Alaska - Geography

Geography

Alaska has a longer coastline than all the other U.S. states combined. It is the only non-contiguous U.S. state on continental North America; about 500 miles (800 km) of British Columbia (Canada) separates Alaska from Washington state. Alaska is thus an exclave of the United States, possibly the largest exclave in the world. It is technically part of the continental U.S., but is often not included in colloquial use; Alaska is not part of the contiguous U.S., often called "the Lower 48". The capital city, Juneau, is situated on the mainland of the North American continent, but is not connected by road to the rest of the North American highway system.

The state is bordered by the Yukon Territory and British Columbia in Canada, to the east, the Gulf of Alaska and the Pacific Ocean to the south, the Bering Sea, Bering Strait, and Chukchi Sea to the west and the Arctic Ocean to the north. Alaska's territorial waters touch Russia's territorial waters in the Bering Strait, as the Russian Big Diomede Island and Alaskan Little Diomede Island are only 3 miles (4.8 km) apart. With the extension of the Aleutian Islands into the eastern hemisphere, it is technically both the westernmost and easternmost state in the United States, as well as also being the northernmost.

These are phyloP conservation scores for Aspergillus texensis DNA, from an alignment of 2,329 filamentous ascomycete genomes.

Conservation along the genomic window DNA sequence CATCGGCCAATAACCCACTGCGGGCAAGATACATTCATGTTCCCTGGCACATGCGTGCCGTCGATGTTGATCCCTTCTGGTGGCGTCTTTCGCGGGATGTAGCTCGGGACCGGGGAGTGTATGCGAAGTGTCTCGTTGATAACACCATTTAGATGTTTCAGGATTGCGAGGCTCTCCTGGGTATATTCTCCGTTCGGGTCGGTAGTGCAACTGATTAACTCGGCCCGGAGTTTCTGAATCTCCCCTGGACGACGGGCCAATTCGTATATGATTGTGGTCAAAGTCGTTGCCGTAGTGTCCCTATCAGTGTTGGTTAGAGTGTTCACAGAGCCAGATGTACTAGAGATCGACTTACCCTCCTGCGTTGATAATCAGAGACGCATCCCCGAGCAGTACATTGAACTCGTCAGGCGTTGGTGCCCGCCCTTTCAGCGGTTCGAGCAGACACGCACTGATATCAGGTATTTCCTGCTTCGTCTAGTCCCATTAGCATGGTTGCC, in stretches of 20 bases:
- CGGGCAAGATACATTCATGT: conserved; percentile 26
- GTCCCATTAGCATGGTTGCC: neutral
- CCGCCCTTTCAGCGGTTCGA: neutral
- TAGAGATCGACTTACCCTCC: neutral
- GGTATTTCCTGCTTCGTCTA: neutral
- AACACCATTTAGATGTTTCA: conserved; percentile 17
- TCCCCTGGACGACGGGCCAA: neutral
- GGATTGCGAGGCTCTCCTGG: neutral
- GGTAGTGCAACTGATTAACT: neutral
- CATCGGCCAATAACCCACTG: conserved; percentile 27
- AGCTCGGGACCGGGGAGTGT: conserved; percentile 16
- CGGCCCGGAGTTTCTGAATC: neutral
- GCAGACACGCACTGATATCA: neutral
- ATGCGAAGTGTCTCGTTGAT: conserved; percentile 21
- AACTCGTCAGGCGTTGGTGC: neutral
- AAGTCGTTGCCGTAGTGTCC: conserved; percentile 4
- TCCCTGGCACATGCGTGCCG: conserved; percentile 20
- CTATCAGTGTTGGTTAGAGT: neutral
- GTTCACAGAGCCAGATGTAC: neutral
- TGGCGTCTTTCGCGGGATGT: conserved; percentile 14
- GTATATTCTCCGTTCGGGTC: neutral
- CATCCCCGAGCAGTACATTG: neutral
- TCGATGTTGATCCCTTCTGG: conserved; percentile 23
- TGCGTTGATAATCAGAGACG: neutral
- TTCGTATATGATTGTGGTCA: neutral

Alaska is the largest state in the United States in land area at 586,412 square miles (1,518,800 km2), over twice the size of Texas, the next largest state. Alaska is larger than all but 18 sovereign countries. Counting territorial waters, Alaska is larger than the combined area of the next three largest states: Texas, California, and Montana. It is also larger than the combined area of the 22 smallest U.S. states.

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